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50/50 is a fairly accurate description of cancer comedys returns

Joseph Gordon-Levitt and Seth Rogen put the “bro” in neuro-fibroma-sarcoma-schwannoma in “50/50,” a kind of buddy cancer comedy based on screenwriter Will Reiser’s own experiences with the disease.

Reiser’s goal was seemingly to make a non-maudlin movie about cancer that captures the disbelief of those diagnosed in their 20s and the humor friends and family sometimes use as support. While it definitely achieves that modest ambition, there isn’t enough new ground covered elsewhere to call it “must-see viewing.” More than likely, you’ve seen it before.

Adam (Gordon-Levitt) is a writer for a Seattle NPR station who has successfully avoided any potential dangers in his life, from smoking and drinking to driving in the city, until he is a diagnosed with a rare type of spinal cancer. From there, he deals with breaking the news to his friend, Kyle (Rogen), and his girlfriend, Rachael (Bryce Dallas Howard), and meeting with young therapist Katherine (Anna Kendrick).

Already, there are numerous elements of the story that have been put onto the big screen before. The most obvious comparison is “Funny People,” another comedy co-starring Rogen that explored how dark humor can help confront terminal illness, but it’s not the only one that can be made. The increasingly intimate therapist-patient relationship between Adam and Katherine has been covered before in movies as divergent as “The Departed,” and the film builds up to a will-he-or-won’t-he-make-it ending familiar to any cancer film.

Still, there’s a welcome sense of low-key naturalism in “50/50,” which could possibly be credited to the presence of “The Wackness” director Jonathan Levine. Reiser’s script also has an appreciated realism compared to the recent “Sympathy for Delicious,” where wheelchair-bound screenwriter Christopher Thornton turned his experiences into a baffling tale of faith healing and rock music.

The movie’s best-observed moments are small details – empty food and drink containers messily strewn about graduate student Katherine’s car, Kyle playing video games next to a disinterested-looking woman the morning after a one-night stand – rather than the big, audience-pleasing moments such as Kyle’s confrontation with Rachael.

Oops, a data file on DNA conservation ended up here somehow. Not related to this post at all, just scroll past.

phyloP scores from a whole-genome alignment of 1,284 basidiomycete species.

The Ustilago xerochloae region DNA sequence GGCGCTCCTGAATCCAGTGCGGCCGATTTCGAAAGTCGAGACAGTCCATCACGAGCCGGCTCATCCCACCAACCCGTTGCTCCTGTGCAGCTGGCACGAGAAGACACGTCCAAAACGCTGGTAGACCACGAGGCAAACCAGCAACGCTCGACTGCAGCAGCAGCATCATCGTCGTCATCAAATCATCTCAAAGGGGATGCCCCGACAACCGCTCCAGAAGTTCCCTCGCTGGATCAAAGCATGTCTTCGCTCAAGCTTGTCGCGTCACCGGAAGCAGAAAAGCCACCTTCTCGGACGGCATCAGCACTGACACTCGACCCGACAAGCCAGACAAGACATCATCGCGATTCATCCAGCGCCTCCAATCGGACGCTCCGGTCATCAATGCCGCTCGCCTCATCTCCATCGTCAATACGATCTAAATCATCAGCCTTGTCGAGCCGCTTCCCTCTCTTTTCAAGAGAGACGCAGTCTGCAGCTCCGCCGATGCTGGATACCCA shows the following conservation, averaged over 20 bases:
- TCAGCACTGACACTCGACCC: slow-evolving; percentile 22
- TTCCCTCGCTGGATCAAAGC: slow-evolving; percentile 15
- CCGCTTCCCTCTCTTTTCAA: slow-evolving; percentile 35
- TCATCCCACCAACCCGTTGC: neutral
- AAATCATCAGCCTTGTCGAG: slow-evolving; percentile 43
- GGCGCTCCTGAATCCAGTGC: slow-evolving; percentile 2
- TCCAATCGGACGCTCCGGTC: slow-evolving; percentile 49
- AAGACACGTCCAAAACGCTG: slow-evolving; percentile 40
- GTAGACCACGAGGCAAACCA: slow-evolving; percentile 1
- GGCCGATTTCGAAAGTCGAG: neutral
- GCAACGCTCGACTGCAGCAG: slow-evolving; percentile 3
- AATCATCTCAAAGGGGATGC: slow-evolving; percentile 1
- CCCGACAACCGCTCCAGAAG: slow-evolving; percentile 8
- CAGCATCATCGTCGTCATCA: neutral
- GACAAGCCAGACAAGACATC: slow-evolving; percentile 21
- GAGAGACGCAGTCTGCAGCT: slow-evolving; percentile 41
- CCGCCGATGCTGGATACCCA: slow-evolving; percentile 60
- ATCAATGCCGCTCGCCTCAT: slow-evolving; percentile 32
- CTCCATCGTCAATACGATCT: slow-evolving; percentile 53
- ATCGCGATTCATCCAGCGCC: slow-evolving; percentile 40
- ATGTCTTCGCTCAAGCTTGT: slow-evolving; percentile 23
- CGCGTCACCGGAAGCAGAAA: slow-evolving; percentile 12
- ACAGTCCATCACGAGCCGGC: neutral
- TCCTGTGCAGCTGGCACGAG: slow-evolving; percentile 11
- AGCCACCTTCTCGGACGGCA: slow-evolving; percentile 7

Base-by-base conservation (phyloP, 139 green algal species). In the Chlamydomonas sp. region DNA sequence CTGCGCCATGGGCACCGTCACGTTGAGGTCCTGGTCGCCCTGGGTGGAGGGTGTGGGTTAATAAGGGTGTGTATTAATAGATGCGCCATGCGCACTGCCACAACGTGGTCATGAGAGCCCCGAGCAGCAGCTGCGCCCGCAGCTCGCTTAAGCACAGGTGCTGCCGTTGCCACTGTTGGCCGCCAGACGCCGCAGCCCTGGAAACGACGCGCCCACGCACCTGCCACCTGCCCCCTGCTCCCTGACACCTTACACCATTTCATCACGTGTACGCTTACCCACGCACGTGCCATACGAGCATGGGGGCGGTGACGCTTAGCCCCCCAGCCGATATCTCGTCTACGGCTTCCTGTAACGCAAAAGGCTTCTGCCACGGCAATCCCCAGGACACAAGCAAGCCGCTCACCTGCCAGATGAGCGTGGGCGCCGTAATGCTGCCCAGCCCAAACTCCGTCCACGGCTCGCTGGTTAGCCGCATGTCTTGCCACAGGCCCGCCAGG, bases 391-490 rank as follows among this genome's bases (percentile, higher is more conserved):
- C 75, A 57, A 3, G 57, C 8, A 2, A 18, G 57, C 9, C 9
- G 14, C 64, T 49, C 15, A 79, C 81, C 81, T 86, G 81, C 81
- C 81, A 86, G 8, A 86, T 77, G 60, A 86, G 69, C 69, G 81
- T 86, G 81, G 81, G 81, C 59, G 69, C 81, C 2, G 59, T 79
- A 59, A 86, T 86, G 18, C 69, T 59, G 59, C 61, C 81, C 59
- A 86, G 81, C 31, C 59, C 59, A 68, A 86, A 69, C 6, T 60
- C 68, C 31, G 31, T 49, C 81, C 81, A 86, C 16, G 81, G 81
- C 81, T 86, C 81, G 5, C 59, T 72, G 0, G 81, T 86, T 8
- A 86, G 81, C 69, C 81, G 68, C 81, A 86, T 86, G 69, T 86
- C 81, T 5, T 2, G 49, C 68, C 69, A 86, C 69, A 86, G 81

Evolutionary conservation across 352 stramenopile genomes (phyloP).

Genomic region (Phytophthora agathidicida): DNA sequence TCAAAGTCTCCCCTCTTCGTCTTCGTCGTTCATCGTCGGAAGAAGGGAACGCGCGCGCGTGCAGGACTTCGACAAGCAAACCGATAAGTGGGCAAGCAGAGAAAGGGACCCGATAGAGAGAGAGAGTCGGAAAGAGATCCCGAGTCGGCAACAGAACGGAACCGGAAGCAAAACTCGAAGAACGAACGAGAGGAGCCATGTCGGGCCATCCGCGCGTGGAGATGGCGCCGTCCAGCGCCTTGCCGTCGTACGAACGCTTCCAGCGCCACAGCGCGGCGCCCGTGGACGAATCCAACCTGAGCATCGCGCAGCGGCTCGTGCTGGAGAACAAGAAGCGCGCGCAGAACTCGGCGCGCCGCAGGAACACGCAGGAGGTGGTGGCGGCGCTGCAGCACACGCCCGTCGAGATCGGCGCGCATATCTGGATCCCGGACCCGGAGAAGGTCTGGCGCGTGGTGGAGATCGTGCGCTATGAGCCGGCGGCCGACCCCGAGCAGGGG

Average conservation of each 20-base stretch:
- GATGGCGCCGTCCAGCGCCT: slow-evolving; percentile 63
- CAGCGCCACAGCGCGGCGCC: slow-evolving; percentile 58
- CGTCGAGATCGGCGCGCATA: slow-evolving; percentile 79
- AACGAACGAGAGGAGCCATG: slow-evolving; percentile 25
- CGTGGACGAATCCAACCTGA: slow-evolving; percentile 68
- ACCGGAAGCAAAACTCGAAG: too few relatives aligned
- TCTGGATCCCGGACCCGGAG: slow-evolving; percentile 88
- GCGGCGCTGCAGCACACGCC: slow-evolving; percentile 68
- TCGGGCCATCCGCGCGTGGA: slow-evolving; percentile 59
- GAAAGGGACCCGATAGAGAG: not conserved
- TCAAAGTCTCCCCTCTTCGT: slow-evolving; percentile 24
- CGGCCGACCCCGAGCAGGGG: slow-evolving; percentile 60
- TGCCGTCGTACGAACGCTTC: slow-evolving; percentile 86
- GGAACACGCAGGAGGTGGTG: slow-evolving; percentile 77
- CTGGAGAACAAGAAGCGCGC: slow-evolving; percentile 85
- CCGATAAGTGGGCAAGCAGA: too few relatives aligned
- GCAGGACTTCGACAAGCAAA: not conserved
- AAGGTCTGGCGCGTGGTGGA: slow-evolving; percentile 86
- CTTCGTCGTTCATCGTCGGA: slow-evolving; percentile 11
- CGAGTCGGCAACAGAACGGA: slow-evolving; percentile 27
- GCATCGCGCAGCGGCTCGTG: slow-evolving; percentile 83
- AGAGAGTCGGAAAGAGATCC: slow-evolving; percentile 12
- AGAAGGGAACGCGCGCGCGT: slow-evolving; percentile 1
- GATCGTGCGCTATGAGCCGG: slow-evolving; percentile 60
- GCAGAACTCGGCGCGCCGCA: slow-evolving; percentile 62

Rachael’s character is one of the biggest problems with “50/50.” It would’ve been genuinely interesting to see her struggle in her relationship with Adam and see if she somehow could’ve been a sympathetic character while leaving a man with cancer.

Instead, the movie takes an easier way out in a scene that makes her an unquestionably villainous figure. While it’s hard to say if Reiser is just accurately recounting his experience – one sincerely hopes he didn’t have to date anyone this awful – Rachael comes off as a caricature in a film full of characters drawn from real life.

Gordon-Levitt has continually been the best thing in films ranging from “Mysterious Skin” and “(500) Days of Summer,” and he pulls off another convincing and charismatic performance here. Adam’s often-mentioned radio piece on volcanoes becomes a metaphor for his simmering, volcanic personality following his diagnosis, and it’s to the actor’s credit that when he finally explodes it seems credible.

Even more so than usual, Rogen is playing a version of himself as he and Reiser are good friends in real life, and his performance’s effectiveness will depend on the viewer’s opinion of Rogen as a person. Kendrick fares well while character actor Matt Frewer makes a dramatic impression with little screen time as a fellow cancer patient.

“50/50” has already built up a tremendous amount of goodwill through its screenplay’s sympathetic subject matter and a large number of preview screenings, which means it should do quite nicely at the box office this weekend. This would be a good thing, as the film is funny and relaxed in a way more wide-release films would benefit from. Yet, as the fall season begins and prestige films are slowly trickling into theaters, filmgoers can wait to see “50/50.”